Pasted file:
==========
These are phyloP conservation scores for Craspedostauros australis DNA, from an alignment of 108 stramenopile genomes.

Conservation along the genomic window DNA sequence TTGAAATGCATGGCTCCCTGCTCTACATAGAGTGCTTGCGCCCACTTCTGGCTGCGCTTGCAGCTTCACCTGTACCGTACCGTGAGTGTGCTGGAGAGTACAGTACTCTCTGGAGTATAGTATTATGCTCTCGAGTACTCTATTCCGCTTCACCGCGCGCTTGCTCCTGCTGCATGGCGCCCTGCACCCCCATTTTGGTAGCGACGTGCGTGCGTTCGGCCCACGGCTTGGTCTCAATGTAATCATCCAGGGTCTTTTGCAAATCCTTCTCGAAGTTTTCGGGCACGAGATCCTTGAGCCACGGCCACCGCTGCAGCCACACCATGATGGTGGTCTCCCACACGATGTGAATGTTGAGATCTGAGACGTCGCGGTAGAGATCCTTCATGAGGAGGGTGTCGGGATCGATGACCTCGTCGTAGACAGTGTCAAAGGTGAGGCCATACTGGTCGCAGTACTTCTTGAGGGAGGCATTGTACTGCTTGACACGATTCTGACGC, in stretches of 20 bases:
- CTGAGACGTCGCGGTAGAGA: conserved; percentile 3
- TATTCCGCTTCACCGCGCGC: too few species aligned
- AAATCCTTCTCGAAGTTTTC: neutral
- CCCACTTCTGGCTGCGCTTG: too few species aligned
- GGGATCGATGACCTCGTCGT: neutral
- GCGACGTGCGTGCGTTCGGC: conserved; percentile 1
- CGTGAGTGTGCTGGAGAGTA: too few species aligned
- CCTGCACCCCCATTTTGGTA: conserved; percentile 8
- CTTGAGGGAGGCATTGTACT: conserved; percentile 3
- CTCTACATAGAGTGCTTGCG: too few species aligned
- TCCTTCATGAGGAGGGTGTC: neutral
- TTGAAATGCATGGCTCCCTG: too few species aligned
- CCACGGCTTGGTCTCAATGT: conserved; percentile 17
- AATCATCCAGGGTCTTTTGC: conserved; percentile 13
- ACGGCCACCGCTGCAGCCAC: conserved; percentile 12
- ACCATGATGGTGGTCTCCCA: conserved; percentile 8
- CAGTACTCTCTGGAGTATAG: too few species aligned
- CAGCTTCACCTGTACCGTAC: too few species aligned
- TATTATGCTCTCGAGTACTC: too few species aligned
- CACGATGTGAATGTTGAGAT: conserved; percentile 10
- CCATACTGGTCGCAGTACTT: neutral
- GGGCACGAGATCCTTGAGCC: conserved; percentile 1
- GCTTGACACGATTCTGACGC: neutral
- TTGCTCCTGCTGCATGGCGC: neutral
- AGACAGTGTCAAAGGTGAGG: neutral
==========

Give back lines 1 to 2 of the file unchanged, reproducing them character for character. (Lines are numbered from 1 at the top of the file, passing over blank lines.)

These are phyloP conservation scores for Craspedostauros australis DNA, from an alignment of 108 stramenopile genomes.

Conservation along the genomic window DNA sequence TTGAAATGCATGGCTCCCTGCTCTACATAGAGTGCTTGCGCCCACTTCTGGCTGCGCTTGCAGCTTCACCTGTACCGTACCGTGAGTGTGCTGGAGAGTACAGTACTCTCTGGAGTATAGTATTATGCTCTCGAGTACTCTATTCCGCTTCACCGCGCGCTTGCTCCTGCTGCATGGCGCCCTGCACCCCCATTTTGGTAGCGACGTGCGTGCGTTCGGCCCACGGCTTGGTCTCAATGTAATCATCCAGGGTCTTTTGCAAATCCTTCTCGAAGTTTTCGGGCACGAGATCCTTGAGCCACGGCCACCGCTGCAGCCACACCATGATGGTGGTCTCCCACACGATGTGAATGTTGAGATCTGAGACGTCGCGGTAGAGATCCTTCATGAGGAGGGTGTCGGGATCGATGACCTCGTCGTAGACAGTGTCAAAGGTGAGGCCATACTGGTCGCAGTACTTCTTGAGGGAGGCATTGTACTGCTTGACACGATTCTGACGC, in stretches of 20 bases: